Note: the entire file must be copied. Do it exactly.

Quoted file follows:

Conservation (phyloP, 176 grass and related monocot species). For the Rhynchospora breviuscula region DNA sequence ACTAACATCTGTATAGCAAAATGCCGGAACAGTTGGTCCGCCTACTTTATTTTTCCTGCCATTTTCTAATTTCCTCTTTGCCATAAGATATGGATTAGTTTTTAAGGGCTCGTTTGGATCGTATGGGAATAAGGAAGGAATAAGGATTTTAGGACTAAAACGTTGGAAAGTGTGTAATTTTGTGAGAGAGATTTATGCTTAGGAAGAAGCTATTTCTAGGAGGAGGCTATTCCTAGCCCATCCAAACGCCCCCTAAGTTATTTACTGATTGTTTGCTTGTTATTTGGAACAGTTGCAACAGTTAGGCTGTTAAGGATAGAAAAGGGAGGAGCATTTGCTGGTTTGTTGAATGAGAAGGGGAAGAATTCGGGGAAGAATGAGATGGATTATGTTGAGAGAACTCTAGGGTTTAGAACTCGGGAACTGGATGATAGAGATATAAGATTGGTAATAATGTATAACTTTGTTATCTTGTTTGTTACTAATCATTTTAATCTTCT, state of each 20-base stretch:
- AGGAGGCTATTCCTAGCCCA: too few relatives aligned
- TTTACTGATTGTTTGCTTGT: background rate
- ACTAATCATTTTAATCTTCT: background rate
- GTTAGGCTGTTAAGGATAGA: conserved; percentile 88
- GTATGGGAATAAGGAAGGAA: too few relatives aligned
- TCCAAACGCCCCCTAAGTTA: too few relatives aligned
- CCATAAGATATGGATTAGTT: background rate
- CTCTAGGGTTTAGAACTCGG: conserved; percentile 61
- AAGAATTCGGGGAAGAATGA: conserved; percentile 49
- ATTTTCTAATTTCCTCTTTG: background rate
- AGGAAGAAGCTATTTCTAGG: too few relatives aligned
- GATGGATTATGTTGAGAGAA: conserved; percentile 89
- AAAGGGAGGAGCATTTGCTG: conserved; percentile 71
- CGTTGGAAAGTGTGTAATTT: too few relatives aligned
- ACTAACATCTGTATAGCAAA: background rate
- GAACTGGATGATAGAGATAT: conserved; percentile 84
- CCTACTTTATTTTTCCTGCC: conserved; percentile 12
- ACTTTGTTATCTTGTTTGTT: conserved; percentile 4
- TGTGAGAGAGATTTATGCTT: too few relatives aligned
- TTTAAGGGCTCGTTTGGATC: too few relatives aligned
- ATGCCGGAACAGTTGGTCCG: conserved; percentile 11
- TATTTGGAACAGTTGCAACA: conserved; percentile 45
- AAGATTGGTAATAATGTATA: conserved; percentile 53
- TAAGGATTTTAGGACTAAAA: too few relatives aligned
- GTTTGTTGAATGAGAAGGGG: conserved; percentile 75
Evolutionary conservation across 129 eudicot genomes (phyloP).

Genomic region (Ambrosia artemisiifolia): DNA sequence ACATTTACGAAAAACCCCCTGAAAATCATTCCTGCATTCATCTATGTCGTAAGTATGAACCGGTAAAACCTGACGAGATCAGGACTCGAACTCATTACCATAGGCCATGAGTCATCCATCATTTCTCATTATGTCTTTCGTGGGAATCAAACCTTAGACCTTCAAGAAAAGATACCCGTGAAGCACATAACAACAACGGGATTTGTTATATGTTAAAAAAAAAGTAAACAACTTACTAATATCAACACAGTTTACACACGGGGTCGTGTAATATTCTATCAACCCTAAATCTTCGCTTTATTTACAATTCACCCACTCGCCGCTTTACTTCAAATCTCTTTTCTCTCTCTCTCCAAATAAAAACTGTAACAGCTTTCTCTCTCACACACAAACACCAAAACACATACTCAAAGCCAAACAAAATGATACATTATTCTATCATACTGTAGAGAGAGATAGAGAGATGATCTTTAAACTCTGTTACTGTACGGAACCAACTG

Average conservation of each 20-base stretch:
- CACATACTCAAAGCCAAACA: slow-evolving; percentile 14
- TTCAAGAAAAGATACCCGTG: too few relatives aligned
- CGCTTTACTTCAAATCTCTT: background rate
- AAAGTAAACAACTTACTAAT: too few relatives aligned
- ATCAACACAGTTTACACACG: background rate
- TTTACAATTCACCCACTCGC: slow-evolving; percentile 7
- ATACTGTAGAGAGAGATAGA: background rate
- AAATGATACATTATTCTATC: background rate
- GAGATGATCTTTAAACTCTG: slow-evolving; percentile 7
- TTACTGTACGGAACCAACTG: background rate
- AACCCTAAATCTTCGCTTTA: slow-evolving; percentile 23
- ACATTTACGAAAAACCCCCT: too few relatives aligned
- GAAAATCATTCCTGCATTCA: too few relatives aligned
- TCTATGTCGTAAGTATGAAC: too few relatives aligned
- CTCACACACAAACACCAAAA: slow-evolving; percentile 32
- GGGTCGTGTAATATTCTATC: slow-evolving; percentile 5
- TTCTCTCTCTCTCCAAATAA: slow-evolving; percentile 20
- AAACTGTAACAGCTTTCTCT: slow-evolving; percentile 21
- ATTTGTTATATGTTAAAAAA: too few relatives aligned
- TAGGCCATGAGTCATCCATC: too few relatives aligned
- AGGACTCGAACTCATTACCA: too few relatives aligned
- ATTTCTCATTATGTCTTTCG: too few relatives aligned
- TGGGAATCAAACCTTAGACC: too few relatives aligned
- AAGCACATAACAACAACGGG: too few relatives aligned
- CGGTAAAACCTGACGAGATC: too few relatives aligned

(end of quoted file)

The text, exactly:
Conservation (phyloP, 176 grass and related monocot species). For the Rhynchospora breviuscula region DNA sequence ACTAACATCTGTATAGCAAAATGCCGGAACAGTTGGTCCGCCTACTTTATTTTTCCTGCCATTTTCTAATTTCCTCTTTGCCATAAGATATGGATTAGTTTTTAAGGGCTCGTTTGGATCGTATGGGAATAAGGAAGGAATAAGGATTTTAGGACTAAAACGTTGGAAAGTGTGTAATTTTGTGAGAGAGATTTATGCTTAGGAAGAAGCTATTTCTAGGAGGAGGCTATTCCTAGCCCATCCAAACGCCCCCTAAGTTATTTACTGATTGTTTGCTTGTTATTTGGAACAGTTGCAACAGTTAGGCTGTTAAGGATAGAAAAGGGAGGAGCATTTGCTGGTTTGTTGAATGAGAAGGGGAAGAATTCGGGGAAGAATGAGATGGATTATGTTGAGAGAACTCTAGGGTTTAGAACTCGGGAACTGGATGATAGAGATATAAGATTGGTAATAATGTATAACTTTGTTATCTTGTTTGTTACTAATCATTTTAATCTTCT, state of each 20-base stretch:
- AGGAGGCTATTCCTAGCCCA: too few relatives aligned
- TTTACTGATTGTTTGCTTGT: background rate
- ACTAATCATTTTAATCTTCT: background rate
- GTTAGGCTGTTAAGGATAGA: conserved; percentile 88
- GTATGGGAATAAGGAAGGAA: too few relatives aligned
- TCCAAACGCCCCCTAAGTTA: too few relatives aligned
- CCATAAGATATGGATTAGTT: background rate
- CTCTAGGGTTTAGAACTCGG: conserved; percentile 61
- AAGAATTCGGGGAAGAATGA: conserved; percentile 49
- ATTTTCTAATTTCCTCTTTG: background rate
- AGGAAGAAGCTATTTCTAGG: too few relatives aligned
- GATGGATTATGTTGAGAGAA: conserved; percentile 89
- AAAGGGAGGAGCATTTGCTG: conserved; percentile 71
- CGTTGGAAAGTGTGTAATTT: too few relatives aligned
- ACTAACATCTGTATAGCAAA: background rate
- GAACTGGATGATAGAGATAT: conserved; percentile 84
- CCTACTTTATTTTTCCTGCC: conserved; percentile 12
- ACTTTGTTATCTTGTTTGTT: conserved; percentile 4
- TGTGAGAGAGATTTATGCTT: too few relatives aligned
- TTTAAGGGCTCGTTTGGATC: too few relatives aligned
- ATGCCGGAACAGTTGGTCCG: conserved; percentile 11
- TATTTGGAACAGTTGCAACA: conserved; percentile 45
- AAGATTGGTAATAATGTATA: conserved; percentile 53
- TAAGGATTTTAGGACTAAAA: too few relatives aligned
- GTTTGTTGAATGAGAAGGGG: conserved; percentile 75
Evolutionary conservation across 129 eudicot genomes (phyloP).

Genomic region (Ambrosia artemisiifolia): DNA sequence ACATTTACGAAAAACCCCCTGAAAATCATTCCTGCATTCATCTATGTCGTAAGTATGAACCGGTAAAACCTGACGAGATCAGGACTCGAACTCATTACCATAGGCCATGAGTCATCCATCATTTCTCATTATGTCTTTCGTGGGAATCAAACCTTAGACCTTCAAGAAAAGATACCCGTGAAGCACATAACAACAACGGGATTTGTTATATGTTAAAAAAAAAGTAAACAACTTACTAATATCAACACAGTTTACACACGGGGTCGTGTAATATTCTATCAACCCTAAATCTTCGCTTTATTTACAATTCACCCACTCGCCGCTTTACTTCAAATCTCTTTTCTCTCTCTCTCCAAATAAAAACTGTAACAGCTTTCTCTCTCACACACAAACACCAAAACACATACTCAAAGCCAAACAAAATGATACATTATTCTATCATACTGTAGAGAGAGATAGAGAGATGATCTTTAAACTCTGTTACTGTACGGAACCAACTG

Average conservation of each 20-base stretch:
- CACATACTCAAAGCCAAACA: slow-evolving; percentile 14
- TTCAAGAAAAGATACCCGTG: too few relatives aligned
- CGCTTTACTTCAAATCTCTT: background rate
- AAAGTAAACAACTTACTAAT: too few relatives aligned
- ATCAACACAGTTTACACACG: background rate
- TTTACAATTCACCCACTCGC: slow-evolving; percentile 7
- ATACTGTAGAGAGAGATAGA: background rate
- AAATGATACATTATTCTATC: background rate
- GAGATGATCTTTAAACTCTG: slow-evolving; percentile 7
- TTACTGTACGGAACCAACTG: background rate
- AACCCTAAATCTTCGCTTTA: slow-evolving; percentile 23
- ACATTTACGAAAAACCCCCT: too few relatives aligned
- GAAAATCATTCCTGCATTCA: too few relatives aligned
- TCTATGTCGTAAGTATGAAC: too few relatives aligned
- CTCACACACAAACACCAAAA: slow-evolving; percentile 32
- GGGTCGTGTAATATTCTATC: slow-evolving; percentile 5
- TTCTCTCTCTCTCCAAATAA: slow-evolving; percentile 20
- AAACTGTAACAGCTTTCTCT: slow-evolving; percentile 21
- ATTTGTTATATGTTAAAAAA: too few relatives aligned
- TAGGCCATGAGTCATCCATC: too few relatives aligned
- AGGACTCGAACTCATTACCA: too few relatives aligned
- ATTTCTCATTATGTCTTTCG: too few relatives aligned
- TGGGAATCAAACCTTAGACC: too few relatives aligned
- AAGCACATAACAACAACGGG: too few relatives aligned
- CGGTAAAACCTGACGAGATC: too few relatives aligned